Hi everyone! Today’s post is all about our trip to Hong Kong. To be honest, our stay here was super chill because we didn’t do too much. My parents are actually from Hong Kong and we’ve been back in previous years to visit family before, so we spent most of the trip eating, shopping, and visiting family. To be honest, most of the photos I took of this trip were of food, LOL. However, at the end of the post, I’ll list some places we visited during prior trips that I would highly recommend!
Hong Kong is such a fun city with so much to see. The official language is Cantonese, which I can speak, but you’ll easily get away if you only speak English. Hong Kong was a British colony up until 1997, so there are English signs everywhere, and those in the service industry can usually speak English fairly well. I find the culture in Hong Kong a very unique and distinct blend of East and West, moreso than any other Asian country we’ve visited so far.
Out of all the places we’ve visited, Hong Kong has my favourite public transit system (MTR) EVER. Not only is it very clean, but it’s by far the easiest for tourists to understand, it’s extensive, and it’s extremely efficient. Each of the 10 MTR lines have a name, but the colours are much easier for tourists like me to remember.
Hong Kong is made up of three main regions: Kowloon, Hong Kong Island, and the New Territories, and they are all connected by its MRT system so that it’s easy to travel between the regions. Most tourists tend to stay in the Kowloon area because it has it closer to all of the main attractions and is more trendy. We stayed on Hong Kong Island because it’s closer to where our relatives live, and one good thing about it is that it’s quieter and farther away from all the crowds. While we would often have to switch trains to get somewhere, I didn’t find it to be a huge hassle because the city is so compact and the train systems are so efficient.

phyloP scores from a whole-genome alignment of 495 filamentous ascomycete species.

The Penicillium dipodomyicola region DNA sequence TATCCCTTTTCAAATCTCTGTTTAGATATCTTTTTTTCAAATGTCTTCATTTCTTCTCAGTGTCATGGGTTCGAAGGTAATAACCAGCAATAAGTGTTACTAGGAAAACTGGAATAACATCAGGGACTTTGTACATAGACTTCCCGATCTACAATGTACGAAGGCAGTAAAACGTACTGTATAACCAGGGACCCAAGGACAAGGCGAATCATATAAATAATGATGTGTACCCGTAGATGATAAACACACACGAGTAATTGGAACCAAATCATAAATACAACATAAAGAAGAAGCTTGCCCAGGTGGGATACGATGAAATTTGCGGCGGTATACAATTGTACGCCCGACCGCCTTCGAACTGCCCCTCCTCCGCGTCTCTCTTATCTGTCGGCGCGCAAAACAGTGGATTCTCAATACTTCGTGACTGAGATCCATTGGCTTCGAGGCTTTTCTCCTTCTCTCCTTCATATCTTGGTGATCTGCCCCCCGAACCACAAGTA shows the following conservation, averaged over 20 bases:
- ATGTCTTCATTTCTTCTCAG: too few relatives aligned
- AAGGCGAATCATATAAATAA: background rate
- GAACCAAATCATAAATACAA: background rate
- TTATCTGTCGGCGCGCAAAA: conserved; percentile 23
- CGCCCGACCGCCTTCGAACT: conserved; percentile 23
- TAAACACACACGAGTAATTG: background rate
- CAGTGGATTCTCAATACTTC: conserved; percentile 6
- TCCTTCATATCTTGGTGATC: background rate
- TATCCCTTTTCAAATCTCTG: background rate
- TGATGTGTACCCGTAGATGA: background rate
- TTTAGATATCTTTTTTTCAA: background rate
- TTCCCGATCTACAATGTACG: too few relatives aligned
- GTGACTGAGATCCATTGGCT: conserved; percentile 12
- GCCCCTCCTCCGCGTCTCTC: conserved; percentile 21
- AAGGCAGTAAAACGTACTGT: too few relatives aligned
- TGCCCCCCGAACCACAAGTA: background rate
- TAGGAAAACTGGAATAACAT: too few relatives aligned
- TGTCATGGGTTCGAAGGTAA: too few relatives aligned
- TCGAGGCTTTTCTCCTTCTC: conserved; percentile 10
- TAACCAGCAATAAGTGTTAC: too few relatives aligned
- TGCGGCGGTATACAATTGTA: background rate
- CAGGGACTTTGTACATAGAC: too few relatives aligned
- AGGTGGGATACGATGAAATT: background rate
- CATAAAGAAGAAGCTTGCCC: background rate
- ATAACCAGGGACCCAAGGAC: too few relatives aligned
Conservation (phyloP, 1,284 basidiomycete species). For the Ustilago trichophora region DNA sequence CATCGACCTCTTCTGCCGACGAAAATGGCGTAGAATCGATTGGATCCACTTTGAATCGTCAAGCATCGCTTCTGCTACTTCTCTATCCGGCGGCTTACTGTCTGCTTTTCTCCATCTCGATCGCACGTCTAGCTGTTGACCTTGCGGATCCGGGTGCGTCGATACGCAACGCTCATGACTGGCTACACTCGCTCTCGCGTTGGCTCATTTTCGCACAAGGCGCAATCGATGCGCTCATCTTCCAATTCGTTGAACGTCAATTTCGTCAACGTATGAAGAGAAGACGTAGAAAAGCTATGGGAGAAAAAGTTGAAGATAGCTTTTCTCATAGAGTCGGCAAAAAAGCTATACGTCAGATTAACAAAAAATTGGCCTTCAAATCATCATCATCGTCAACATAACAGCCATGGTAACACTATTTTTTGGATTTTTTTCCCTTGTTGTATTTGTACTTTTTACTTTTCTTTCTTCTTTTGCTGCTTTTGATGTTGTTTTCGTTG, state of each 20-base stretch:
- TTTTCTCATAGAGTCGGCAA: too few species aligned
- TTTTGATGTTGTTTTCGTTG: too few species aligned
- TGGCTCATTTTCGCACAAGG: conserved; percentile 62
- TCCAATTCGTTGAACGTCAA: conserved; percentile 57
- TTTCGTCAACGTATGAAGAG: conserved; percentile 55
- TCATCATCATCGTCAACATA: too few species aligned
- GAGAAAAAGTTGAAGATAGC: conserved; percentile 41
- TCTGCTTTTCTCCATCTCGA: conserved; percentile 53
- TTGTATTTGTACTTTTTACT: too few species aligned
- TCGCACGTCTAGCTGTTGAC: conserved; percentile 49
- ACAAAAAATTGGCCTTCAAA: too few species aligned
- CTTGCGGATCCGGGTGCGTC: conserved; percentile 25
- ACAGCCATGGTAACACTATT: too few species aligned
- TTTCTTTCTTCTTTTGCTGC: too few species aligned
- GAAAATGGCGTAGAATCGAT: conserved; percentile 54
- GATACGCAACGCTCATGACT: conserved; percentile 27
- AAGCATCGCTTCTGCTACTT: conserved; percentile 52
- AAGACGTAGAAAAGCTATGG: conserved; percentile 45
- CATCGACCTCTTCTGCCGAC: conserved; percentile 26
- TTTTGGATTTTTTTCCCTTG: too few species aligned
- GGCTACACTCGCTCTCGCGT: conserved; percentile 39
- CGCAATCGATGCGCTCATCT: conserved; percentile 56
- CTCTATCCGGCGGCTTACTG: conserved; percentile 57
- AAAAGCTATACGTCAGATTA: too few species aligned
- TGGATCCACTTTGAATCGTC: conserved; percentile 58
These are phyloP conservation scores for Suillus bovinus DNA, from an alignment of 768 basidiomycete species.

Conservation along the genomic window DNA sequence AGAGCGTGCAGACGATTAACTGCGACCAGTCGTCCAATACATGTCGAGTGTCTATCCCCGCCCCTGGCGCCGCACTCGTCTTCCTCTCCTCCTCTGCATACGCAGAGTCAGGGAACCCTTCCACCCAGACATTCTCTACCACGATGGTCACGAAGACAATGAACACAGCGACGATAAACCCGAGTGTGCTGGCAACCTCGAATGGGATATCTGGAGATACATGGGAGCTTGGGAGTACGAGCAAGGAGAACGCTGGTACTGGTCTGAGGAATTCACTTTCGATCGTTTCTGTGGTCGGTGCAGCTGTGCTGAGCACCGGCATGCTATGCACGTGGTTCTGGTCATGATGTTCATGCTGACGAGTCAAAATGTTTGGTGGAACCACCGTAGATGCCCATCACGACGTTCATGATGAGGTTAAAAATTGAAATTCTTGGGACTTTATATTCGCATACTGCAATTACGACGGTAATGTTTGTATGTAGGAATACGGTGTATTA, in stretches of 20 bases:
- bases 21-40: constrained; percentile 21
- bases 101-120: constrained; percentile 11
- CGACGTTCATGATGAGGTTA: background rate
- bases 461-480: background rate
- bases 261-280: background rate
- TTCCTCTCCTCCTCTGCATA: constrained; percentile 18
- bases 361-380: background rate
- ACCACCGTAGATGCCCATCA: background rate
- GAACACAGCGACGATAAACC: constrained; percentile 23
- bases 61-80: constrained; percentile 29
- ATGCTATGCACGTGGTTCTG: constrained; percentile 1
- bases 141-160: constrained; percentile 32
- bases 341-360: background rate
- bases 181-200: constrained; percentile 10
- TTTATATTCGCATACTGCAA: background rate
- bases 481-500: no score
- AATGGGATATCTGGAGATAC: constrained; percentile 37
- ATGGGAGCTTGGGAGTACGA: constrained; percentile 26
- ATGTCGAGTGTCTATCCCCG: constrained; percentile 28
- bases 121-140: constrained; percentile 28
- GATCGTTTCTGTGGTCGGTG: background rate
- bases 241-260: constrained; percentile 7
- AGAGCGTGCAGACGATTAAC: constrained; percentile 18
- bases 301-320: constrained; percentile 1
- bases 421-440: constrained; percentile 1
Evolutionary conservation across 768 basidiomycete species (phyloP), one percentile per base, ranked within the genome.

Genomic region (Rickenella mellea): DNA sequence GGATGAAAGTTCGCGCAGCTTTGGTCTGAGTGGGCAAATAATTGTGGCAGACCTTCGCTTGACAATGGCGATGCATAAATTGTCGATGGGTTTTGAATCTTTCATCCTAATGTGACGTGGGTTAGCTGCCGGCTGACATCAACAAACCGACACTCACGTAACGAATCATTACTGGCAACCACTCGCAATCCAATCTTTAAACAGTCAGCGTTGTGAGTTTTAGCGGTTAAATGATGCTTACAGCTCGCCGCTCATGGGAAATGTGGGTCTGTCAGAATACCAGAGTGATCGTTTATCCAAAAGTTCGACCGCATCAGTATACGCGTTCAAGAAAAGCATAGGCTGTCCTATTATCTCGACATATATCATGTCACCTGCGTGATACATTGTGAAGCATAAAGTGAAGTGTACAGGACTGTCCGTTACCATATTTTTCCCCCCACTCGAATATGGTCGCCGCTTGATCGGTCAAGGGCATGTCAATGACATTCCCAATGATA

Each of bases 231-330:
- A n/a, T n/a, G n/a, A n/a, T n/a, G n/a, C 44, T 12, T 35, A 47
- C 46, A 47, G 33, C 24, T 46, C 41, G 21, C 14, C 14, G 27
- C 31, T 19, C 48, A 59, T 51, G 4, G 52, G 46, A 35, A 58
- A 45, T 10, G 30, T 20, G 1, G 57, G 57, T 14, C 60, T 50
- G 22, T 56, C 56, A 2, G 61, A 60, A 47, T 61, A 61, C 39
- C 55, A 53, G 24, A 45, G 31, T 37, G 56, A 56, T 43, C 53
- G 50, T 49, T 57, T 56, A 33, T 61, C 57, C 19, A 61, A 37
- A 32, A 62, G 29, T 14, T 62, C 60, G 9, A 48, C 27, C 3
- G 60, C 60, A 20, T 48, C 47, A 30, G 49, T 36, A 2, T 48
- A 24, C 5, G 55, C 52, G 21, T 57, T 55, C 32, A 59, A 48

The hotel we stayed in was called iClub Fortress Hill. It was a really convenient location because it was a 5 minute walk to two MRT stations, as well as 5 minute walk to the bus station where we took the bus to and from the airport. The hotel itself was decent – quite new and modern-looking, clean, but very small. This isn’t unusual for Hong Kong, because the city is so crowded!
One of my favourite things about Hong Kong is the food. After we dropped off our bags off at the hotel early afternoon, we went off for lunch at the famous Hong Kong establish, Tim Ho Wan. This is a dim sum place that is the second cheapest Michelin star rated restaurant in the world, which is what makes it popular with tourists and locals alike. It was our first time there, even for my parents. They’re known for their BBQ Pork Buns, which were absolutely phenomenal – crispy on the outside and gooey and hot on the inside.
One thing to note about the service industry in Hong Kong is that the service isn’t great, at least in my experience. Hostile service is generally what I expect, and anything better than that always feels like a bonus! One thing that may also be a shocker to tourists is that a lot of restaurants may also give you a large bowl and a tea pot full of boiling water at the beginning of the meal. These are meant for rinsing all of your bowls, teacups, and utensils. I doubt that quickly rinsing all of your eating tools in hot water is going to help all that much without soap and a sponge – at this point you’re just sanitizing your stuff. But if it makes you feel any better, we never got sick from eating out…
Another affordable restaurant we tried was Australia Dairy Company. The owner of the restaurant worked on a farm in Australia in the 40’s, and when he returned to Hong Kong, he started this restaurant (hence the name). Similar to Tim Ho Wan, Australia Dairy Company is an establishment that is popular for both locals and tourists. We went at around 3pm so it wasn’t too busy, but this place usually has really long lineups if you go in the morning!